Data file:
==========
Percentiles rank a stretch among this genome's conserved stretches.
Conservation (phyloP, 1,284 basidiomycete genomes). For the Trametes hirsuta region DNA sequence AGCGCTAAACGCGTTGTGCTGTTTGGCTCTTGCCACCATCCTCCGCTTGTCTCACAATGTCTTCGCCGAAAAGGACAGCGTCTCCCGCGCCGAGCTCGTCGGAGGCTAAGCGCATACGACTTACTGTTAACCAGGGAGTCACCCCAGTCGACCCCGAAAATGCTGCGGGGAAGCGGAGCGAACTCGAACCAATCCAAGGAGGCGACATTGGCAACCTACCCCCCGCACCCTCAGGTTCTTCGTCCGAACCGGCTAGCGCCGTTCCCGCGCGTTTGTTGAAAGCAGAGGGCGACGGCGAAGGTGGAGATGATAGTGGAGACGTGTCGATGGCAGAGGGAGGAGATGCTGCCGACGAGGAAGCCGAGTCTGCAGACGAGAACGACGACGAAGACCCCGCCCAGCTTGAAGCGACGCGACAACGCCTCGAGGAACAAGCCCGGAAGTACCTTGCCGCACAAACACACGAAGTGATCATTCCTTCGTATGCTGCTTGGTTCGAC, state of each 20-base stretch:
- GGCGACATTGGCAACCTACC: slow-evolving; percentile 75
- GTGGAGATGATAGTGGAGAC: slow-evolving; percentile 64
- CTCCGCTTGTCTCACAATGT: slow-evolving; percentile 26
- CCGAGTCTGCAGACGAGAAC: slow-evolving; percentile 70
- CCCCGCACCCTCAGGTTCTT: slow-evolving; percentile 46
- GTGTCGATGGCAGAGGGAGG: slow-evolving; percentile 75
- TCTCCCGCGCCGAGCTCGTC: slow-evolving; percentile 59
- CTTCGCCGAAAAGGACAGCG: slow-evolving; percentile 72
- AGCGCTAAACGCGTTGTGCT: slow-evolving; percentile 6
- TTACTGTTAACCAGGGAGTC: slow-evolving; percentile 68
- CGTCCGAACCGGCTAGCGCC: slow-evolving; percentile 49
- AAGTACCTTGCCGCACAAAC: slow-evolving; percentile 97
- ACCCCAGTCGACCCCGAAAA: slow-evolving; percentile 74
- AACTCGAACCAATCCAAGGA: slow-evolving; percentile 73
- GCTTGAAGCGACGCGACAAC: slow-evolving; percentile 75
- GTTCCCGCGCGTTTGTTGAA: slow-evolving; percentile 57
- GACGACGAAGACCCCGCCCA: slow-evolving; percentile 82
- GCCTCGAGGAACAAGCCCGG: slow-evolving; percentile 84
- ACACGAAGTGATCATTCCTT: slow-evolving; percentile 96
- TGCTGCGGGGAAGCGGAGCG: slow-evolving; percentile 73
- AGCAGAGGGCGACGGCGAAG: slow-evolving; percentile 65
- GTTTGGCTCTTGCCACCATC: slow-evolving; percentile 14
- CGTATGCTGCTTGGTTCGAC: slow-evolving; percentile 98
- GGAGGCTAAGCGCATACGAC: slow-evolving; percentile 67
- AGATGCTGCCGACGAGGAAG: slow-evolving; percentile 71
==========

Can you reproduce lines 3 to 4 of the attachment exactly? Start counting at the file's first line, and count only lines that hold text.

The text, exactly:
- GGCGACATTGGCAACCTACC: slow-evolving; percentile 75
- GTGGAGATGATAGTGGAGAC: slow-evolving; percentile 64